Ok, I’ll be honest, I am not sure how comfortable I really felt. There I was organising (with the help of Ernst & Young (EY) and Young Presidents Organisation (YPO) this incredible coming together of women entrepreneurs in four locations across Manchester, London, Birmingham and Edinburgh for a live-streamed event, and for a start (the giveaway is in the name Shaughan) I am not a woman. Now this is not so much of a problem for me, as I work in a predominantly all-female environment but I am not, nor have I ever been an entrepreneur. But where I did feel incredibly comfortable, was in the shared passionate belief of all the guests that business can be . I am not alone in this.
To set the scene, Maurice Ostro OBE shared polling data of YPO members which show that 93% of them believe that the business of business is to do more than just secure profits, but to become a force for good in the world. Just five years ago 74% of YPO’s business leaders would have answered this question differently. That is a seismic shift, a clarion call for business to understand that profit and social purpose can go hand in hand, and the key to this Maurice said, is building communities of entrepreneurs, so that collaboratively ‘we can make a huge difference in this world’.
With that in mind, what better person to address the group than Kim Morrish who was EY’s Entrepreneur of The Year, Transformational Leader 2018, and co-founder of Ground Control and Canterbury Partners. She is a successful serial entrepreneur and impact investor.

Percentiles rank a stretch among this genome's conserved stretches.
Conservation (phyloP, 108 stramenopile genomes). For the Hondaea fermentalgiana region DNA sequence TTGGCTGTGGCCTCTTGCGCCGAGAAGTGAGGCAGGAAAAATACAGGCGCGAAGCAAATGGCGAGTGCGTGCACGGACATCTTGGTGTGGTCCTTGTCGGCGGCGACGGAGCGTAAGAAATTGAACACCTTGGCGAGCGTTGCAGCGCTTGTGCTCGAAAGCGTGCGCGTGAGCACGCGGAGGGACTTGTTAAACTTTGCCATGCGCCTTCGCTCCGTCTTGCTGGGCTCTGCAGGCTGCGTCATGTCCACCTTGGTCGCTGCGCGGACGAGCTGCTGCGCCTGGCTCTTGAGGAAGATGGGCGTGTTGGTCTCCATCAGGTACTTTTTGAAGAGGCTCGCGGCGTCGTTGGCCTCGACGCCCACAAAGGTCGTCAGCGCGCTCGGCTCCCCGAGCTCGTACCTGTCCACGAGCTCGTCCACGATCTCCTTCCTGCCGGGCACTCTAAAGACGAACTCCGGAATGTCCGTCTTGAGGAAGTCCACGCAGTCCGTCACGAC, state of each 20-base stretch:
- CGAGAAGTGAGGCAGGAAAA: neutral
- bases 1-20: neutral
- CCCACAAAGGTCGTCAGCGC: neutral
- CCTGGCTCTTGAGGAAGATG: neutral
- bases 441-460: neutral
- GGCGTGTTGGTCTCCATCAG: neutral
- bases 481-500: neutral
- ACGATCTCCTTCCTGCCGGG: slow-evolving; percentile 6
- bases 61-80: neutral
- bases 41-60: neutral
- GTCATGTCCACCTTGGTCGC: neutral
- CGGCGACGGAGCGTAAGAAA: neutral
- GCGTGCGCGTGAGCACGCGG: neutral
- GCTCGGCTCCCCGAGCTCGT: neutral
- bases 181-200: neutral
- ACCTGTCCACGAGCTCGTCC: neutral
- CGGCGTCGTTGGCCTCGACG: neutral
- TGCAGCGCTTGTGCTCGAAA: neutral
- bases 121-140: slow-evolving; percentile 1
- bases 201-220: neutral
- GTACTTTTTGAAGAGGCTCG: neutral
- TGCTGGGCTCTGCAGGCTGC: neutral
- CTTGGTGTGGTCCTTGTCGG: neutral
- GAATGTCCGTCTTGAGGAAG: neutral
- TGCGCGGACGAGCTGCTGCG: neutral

Kim took us on a journey through her life and influences, beginning with her time at University when she attended her commencement speech and was asked a simple question: who do you owe? This began a lifelong journey of what she called “paying it forward” in her business practices – something that is key to her success.
“When you support your people, almost all empirical evidence suggests that it drops through to profits. I see this every day in my business – the fastest growing in our industry, the biggest in terms of revenue, with the highest levels of profits and 95% customer retention. We do this by living true to our values.”
She also told us about the support and guidance she’s received from her membership of YPO (formerly Young Presidents Organisation) and how she’s benefited from being involved with a supportive community of peers.
A very big thank you to EY for hosting us for the evening and continuing to support women entrepreneurs in all the work they do. This is just the beginning of the women’s network and a chance for female founders to support each other to be more successful and purposeful all year round. Thank you to everyone who participated – we look forward to hosting you again soon.
Well, I may not be a woman, nor even an entrepreneur (yet) but isn’t Kim’s question one for everyone: ‘who do we owe?’ and isn’t ‘paying forward’ a fascinating concept not just for entrepreneurs but for us all, even us men! This was a great EG event, and I felt so excited to be part of it, even if I am not sure in a coming together of dynamic and empowered women, my face did quite fit (perhaps next time I will be clean shaven!).